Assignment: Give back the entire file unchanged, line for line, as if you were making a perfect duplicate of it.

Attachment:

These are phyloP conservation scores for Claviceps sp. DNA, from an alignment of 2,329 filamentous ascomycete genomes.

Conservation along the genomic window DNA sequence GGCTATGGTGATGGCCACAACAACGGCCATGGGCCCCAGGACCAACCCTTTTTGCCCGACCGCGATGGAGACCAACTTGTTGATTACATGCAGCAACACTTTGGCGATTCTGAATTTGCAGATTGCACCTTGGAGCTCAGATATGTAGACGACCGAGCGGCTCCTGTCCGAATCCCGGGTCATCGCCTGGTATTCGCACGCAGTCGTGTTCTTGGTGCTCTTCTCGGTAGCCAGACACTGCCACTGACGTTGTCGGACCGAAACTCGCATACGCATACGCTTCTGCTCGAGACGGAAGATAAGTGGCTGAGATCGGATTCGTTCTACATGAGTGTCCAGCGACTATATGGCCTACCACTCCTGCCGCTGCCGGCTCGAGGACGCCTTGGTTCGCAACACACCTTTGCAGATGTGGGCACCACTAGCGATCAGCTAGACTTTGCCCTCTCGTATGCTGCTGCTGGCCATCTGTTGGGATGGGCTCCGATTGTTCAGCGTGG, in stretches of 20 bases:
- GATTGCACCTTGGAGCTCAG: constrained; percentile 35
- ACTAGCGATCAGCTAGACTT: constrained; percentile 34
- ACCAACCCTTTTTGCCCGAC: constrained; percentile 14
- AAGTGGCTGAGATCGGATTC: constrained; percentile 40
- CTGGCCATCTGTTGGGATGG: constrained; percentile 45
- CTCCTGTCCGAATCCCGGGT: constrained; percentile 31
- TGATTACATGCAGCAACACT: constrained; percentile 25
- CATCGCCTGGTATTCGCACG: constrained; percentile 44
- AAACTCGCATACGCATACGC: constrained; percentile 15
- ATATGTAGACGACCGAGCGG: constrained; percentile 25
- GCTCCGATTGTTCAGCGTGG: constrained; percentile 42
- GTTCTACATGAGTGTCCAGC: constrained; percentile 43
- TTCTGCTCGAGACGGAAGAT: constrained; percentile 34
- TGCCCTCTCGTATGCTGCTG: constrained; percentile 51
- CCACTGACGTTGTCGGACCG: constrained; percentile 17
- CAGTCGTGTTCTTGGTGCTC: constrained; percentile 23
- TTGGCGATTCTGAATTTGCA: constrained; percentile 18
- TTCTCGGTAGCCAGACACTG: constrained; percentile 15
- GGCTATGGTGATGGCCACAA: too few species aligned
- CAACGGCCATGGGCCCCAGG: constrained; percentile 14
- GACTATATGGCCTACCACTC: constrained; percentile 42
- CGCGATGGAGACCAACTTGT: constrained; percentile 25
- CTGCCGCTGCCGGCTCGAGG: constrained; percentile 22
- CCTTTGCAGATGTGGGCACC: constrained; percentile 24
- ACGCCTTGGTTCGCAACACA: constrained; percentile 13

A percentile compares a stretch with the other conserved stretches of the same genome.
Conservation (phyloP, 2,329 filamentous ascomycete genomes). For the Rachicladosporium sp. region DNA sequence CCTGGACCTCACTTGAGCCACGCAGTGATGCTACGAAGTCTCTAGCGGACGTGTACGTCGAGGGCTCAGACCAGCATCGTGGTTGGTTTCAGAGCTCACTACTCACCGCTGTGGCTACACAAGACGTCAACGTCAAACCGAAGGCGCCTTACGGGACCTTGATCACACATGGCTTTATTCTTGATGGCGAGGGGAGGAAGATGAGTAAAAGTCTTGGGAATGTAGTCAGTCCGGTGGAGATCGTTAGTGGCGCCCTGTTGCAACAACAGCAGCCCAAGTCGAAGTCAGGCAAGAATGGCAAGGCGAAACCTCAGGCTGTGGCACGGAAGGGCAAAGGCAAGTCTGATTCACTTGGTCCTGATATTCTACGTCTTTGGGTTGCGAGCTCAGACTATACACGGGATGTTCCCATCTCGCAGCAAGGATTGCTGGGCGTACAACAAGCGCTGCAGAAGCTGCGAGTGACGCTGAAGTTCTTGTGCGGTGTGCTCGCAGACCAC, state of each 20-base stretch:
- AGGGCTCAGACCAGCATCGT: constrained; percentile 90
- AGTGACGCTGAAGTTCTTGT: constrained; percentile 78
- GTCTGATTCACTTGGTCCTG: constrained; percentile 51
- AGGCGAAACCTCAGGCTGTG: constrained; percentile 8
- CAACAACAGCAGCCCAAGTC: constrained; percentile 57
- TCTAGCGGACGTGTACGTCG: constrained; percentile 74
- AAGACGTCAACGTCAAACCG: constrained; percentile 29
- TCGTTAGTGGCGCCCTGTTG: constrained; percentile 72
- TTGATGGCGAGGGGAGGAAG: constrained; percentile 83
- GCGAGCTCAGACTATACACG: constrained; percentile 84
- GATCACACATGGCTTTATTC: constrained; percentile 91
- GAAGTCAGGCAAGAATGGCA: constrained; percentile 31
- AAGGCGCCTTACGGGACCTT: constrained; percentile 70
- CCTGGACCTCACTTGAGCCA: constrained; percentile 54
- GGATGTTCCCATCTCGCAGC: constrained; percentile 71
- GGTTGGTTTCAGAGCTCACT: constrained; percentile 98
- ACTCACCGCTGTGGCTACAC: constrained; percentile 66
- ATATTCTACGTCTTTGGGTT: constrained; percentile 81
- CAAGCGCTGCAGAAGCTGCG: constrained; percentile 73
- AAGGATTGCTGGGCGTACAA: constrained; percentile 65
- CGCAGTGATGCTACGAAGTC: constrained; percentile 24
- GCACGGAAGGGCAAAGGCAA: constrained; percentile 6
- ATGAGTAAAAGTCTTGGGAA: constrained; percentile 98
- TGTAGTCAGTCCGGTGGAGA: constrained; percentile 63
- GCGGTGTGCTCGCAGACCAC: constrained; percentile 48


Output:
These are phyloP conservation scores for Claviceps sp. DNA, from an alignment of 2,329 filamentous ascomycete genomes.

Conservation along the genomic window DNA sequence GGCTATGGTGATGGCCACAACAACGGCCATGGGCCCCAGGACCAACCCTTTTTGCCCGACCGCGATGGAGACCAACTTGTTGATTACATGCAGCAACACTTTGGCGATTCTGAATTTGCAGATTGCACCTTGGAGCTCAGATATGTAGACGACCGAGCGGCTCCTGTCCGAATCCCGGGTCATCGCCTGGTATTCGCACGCAGTCGTGTTCTTGGTGCTCTTCTCGGTAGCCAGACACTGCCACTGACGTTGTCGGACCGAAACTCGCATACGCATACGCTTCTGCTCGAGACGGAAGATAAGTGGCTGAGATCGGATTCGTTCTACATGAGTGTCCAGCGACTATATGGCCTACCACTCCTGCCGCTGCCGGCTCGAGGACGCCTTGGTTCGCAACACACCTTTGCAGATGTGGGCACCACTAGCGATCAGCTAGACTTTGCCCTCTCGTATGCTGCTGCTGGCCATCTGTTGGGATGGGCTCCGATTGTTCAGCGTGG, in stretches of 20 bases:
- GATTGCACCTTGGAGCTCAG: constrained; percentile 35
- ACTAGCGATCAGCTAGACTT: constrained; percentile 34
- ACCAACCCTTTTTGCCCGAC: constrained; percentile 14
- AAGTGGCTGAGATCGGATTC: constrained; percentile 40
- CTGGCCATCTGTTGGGATGG: constrained; percentile 45
- CTCCTGTCCGAATCCCGGGT: constrained; percentile 31
- TGATTACATGCAGCAACACT: constrained; percentile 25
- CATCGCCTGGTATTCGCACG: constrained; percentile 44
- AAACTCGCATACGCATACGC: constrained; percentile 15
- ATATGTAGACGACCGAGCGG: constrained; percentile 25
- GCTCCGATTGTTCAGCGTGG: constrained; percentile 42
- GTTCTACATGAGTGTCCAGC: constrained; percentile 43
- TTCTGCTCGAGACGGAAGAT: constrained; percentile 34
- TGCCCTCTCGTATGCTGCTG: constrained; percentile 51
- CCACTGACGTTGTCGGACCG: constrained; percentile 17
- CAGTCGTGTTCTTGGTGCTC: constrained; percentile 23
- TTGGCGATTCTGAATTTGCA: constrained; percentile 18
- TTCTCGGTAGCCAGACACTG: constrained; percentile 15
- GGCTATGGTGATGGCCACAA: too few species aligned
- CAACGGCCATGGGCCCCAGG: constrained; percentile 14
- GACTATATGGCCTACCACTC: constrained; percentile 42
- CGCGATGGAGACCAACTTGT: constrained; percentile 25
- CTGCCGCTGCCGGCTCGAGG: constrained; percentile 22
- CCTTTGCAGATGTGGGCACC: constrained; percentile 24
- ACGCCTTGGTTCGCAACACA: constrained; percentile 13

A percentile compares a stretch with the other conserved stretches of the same genome.
Conservation (phyloP, 2,329 filamentous ascomycete genomes). For the Rachicladosporium sp. region DNA sequence CCTGGACCTCACTTGAGCCACGCAGTGATGCTACGAAGTCTCTAGCGGACGTGTACGTCGAGGGCTCAGACCAGCATCGTGGTTGGTTTCAGAGCTCACTACTCACCGCTGTGGCTACACAAGACGTCAACGTCAAACCGAAGGCGCCTTACGGGACCTTGATCACACATGGCTTTATTCTTGATGGCGAGGGGAGGAAGATGAGTAAAAGTCTTGGGAATGTAGTCAGTCCGGTGGAGATCGTTAGTGGCGCCCTGTTGCAACAACAGCAGCCCAAGTCGAAGTCAGGCAAGAATGGCAAGGCGAAACCTCAGGCTGTGGCACGGAAGGGCAAAGGCAAGTCTGATTCACTTGGTCCTGATATTCTACGTCTTTGGGTTGCGAGCTCAGACTATACACGGGATGTTCCCATCTCGCAGCAAGGATTGCTGGGCGTACAACAAGCGCTGCAGAAGCTGCGAGTGACGCTGAAGTTCTTGTGCGGTGTGCTCGCAGACCAC, state of each 20-base stretch:
- AGGGCTCAGACCAGCATCGT: constrained; percentile 90
- AGTGACGCTGAAGTTCTTGT: constrained; percentile 78
- GTCTGATTCACTTGGTCCTG: constrained; percentile 51
- AGGCGAAACCTCAGGCTGTG: constrained; percentile 8
- CAACAACAGCAGCCCAAGTC: constrained; percentile 57
- TCTAGCGGACGTGTACGTCG: constrained; percentile 74
- AAGACGTCAACGTCAAACCG: constrained; percentile 29
- TCGTTAGTGGCGCCCTGTTG: constrained; percentile 72
- TTGATGGCGAGGGGAGGAAG: constrained; percentile 83
- GCGAGCTCAGACTATACACG: constrained; percentile 84
- GATCACACATGGCTTTATTC: constrained; percentile 91
- GAAGTCAGGCAAGAATGGCA: constrained; percentile 31
- AAGGCGCCTTACGGGACCTT: constrained; percentile 70
- CCTGGACCTCACTTGAGCCA: constrained; percentile 54
- GGATGTTCCCATCTCGCAGC: constrained; percentile 71
- GGTTGGTTTCAGAGCTCACT: constrained; percentile 98
- ACTCACCGCTGTGGCTACAC: constrained; percentile 66
- ATATTCTACGTCTTTGGGTT: constrained; percentile 81
- CAAGCGCTGCAGAAGCTGCG: constrained; percentile 73
- AAGGATTGCTGGGCGTACAA: constrained; percentile 65
- CGCAGTGATGCTACGAAGTC: constrained; percentile 24
- GCACGGAAGGGCAAAGGCAA: constrained; percentile 6
- ATGAGTAAAAGTCTTGGGAA: constrained; percentile 98
- TGTAGTCAGTCCGGTGGAGA: constrained; percentile 63
- GCGGTGTGCTCGCAGACCAC: constrained; percentile 48